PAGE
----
When you multiply a number by itself, you raise it to a power. A power is a product in which all of the factors are the same. To indicate that you are raising a number to a given power, you employ an exponent. An exponent tells you the number of times by which you multiply a number by itself to arrive at the value you seek. Consider the following expressions:

a × a = a^{2} | 2 × 2 = 2^{2} = 4 |

a × a × a = a^{3} | 2 × 2 × 2 = 2^{3} = 8 |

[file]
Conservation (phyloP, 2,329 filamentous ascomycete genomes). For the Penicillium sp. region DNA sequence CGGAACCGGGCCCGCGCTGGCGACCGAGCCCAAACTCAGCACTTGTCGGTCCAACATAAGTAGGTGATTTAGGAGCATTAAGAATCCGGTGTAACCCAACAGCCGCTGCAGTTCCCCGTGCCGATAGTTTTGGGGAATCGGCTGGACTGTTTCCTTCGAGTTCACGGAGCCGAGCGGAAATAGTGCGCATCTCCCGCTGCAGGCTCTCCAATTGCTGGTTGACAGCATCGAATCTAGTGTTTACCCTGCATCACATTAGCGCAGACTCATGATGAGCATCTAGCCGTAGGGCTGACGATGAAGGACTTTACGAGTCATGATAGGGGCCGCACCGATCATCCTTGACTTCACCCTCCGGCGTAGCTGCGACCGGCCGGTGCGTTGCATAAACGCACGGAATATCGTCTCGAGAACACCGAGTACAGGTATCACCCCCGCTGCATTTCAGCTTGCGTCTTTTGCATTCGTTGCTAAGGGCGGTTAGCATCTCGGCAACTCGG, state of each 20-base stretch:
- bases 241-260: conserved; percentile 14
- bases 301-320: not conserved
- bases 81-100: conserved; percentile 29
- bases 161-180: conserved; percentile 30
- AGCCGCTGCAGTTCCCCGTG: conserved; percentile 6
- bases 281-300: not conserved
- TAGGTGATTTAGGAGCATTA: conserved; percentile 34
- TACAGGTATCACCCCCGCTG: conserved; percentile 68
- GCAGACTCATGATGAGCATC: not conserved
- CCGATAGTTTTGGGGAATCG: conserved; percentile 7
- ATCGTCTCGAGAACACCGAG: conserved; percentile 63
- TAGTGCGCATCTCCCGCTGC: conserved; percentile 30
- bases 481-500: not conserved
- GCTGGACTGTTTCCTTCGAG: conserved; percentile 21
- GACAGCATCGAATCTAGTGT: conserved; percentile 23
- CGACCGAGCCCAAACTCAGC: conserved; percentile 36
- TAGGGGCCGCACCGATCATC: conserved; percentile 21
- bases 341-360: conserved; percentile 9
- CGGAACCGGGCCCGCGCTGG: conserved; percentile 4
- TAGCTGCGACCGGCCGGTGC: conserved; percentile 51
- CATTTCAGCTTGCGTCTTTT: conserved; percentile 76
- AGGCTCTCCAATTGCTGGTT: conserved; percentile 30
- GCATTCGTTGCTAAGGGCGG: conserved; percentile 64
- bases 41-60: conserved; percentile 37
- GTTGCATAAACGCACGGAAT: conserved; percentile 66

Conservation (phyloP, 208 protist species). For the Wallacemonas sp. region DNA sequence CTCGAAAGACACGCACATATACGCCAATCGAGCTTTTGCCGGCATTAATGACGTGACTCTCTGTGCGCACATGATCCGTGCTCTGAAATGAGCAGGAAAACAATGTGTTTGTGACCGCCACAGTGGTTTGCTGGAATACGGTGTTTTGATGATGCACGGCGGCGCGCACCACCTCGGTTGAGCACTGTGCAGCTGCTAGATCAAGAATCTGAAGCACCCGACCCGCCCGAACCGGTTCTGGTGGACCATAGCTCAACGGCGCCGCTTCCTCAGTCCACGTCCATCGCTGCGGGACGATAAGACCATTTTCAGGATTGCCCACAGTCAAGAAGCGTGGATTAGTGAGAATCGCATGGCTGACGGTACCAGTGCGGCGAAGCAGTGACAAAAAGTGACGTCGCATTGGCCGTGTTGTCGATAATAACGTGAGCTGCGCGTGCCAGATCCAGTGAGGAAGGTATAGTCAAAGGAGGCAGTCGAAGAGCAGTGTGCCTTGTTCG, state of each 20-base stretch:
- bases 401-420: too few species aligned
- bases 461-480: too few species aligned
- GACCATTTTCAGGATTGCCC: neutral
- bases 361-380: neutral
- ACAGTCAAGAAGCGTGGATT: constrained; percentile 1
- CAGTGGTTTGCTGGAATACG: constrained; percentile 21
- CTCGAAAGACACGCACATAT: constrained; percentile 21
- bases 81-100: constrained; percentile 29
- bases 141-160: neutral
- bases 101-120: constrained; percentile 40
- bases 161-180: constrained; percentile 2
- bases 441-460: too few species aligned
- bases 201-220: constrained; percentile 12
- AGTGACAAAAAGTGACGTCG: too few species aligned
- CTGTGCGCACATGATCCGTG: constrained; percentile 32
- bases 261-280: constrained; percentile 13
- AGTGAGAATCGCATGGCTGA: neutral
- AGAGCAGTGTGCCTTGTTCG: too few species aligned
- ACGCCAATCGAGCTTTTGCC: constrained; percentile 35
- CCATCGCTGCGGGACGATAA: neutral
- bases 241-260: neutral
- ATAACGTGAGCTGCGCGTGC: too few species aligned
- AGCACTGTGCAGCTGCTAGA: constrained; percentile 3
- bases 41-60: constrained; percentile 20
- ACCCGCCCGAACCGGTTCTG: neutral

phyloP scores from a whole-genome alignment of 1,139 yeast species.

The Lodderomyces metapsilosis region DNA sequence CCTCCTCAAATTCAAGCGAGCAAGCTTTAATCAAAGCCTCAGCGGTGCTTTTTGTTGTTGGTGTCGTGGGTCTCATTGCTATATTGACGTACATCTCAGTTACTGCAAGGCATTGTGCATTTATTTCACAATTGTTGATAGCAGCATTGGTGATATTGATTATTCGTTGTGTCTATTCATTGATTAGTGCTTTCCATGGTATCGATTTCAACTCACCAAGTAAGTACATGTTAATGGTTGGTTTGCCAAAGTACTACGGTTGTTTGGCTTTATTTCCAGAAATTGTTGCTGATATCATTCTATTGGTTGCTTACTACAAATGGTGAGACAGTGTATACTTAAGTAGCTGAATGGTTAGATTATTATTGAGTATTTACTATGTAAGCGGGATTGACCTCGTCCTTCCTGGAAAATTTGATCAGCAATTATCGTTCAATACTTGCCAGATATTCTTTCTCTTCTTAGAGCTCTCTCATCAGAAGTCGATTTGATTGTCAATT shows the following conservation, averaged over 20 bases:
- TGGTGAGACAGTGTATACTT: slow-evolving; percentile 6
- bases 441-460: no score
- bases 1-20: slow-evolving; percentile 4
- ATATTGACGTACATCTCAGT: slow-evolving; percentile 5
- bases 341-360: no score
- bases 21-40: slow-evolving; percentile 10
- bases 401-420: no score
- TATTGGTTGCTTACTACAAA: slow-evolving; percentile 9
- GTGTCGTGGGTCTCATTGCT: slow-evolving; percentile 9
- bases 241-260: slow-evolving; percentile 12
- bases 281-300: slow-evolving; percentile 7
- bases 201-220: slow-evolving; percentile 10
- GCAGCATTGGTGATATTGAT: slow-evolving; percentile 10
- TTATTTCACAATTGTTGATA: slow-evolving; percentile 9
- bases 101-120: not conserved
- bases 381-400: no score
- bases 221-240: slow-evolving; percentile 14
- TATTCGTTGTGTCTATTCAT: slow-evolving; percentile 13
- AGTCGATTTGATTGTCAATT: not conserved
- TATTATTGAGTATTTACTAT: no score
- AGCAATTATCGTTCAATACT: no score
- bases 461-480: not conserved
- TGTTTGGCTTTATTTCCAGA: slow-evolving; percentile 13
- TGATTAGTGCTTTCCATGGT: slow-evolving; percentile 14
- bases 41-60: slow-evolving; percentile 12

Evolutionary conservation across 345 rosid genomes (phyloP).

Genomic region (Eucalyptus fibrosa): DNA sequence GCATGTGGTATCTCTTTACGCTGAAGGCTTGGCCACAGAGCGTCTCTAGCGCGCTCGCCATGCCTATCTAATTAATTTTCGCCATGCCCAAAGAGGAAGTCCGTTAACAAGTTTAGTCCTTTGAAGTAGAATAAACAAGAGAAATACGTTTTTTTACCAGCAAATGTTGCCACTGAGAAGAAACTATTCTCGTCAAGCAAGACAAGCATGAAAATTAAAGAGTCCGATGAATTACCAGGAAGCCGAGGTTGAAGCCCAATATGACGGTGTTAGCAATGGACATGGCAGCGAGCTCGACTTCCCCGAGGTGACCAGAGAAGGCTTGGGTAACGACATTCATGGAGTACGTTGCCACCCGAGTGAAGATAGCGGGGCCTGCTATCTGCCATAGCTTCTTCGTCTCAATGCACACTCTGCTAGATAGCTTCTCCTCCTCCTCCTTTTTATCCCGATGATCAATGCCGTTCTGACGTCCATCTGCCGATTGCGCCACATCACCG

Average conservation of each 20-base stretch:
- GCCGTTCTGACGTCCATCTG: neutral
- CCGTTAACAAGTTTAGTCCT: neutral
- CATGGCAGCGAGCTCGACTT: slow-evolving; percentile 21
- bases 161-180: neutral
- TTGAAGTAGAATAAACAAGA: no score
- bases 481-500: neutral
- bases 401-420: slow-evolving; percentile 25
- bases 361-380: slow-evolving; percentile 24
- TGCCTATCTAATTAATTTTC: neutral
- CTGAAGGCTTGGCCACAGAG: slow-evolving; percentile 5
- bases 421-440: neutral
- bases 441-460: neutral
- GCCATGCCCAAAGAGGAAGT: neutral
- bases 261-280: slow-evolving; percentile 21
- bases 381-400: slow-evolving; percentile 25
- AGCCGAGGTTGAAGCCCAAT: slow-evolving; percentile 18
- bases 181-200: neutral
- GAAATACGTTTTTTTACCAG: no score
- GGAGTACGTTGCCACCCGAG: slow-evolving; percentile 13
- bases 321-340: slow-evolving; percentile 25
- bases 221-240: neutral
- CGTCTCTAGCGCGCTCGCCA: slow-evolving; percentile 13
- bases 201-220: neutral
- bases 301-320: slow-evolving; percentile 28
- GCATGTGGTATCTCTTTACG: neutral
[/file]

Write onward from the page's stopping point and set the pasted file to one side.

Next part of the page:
a × a × a × a = a^{4} | 2 × 2 × 2 × 2 = 2^{4} = 16 |

In the expression a^{2}, the a is the base of the expression, and the 2 is the exponent. The base provides the number you use in the multiplication. The exponent tells you how many times to multiply the number by itself.

When you use a negative number as ...

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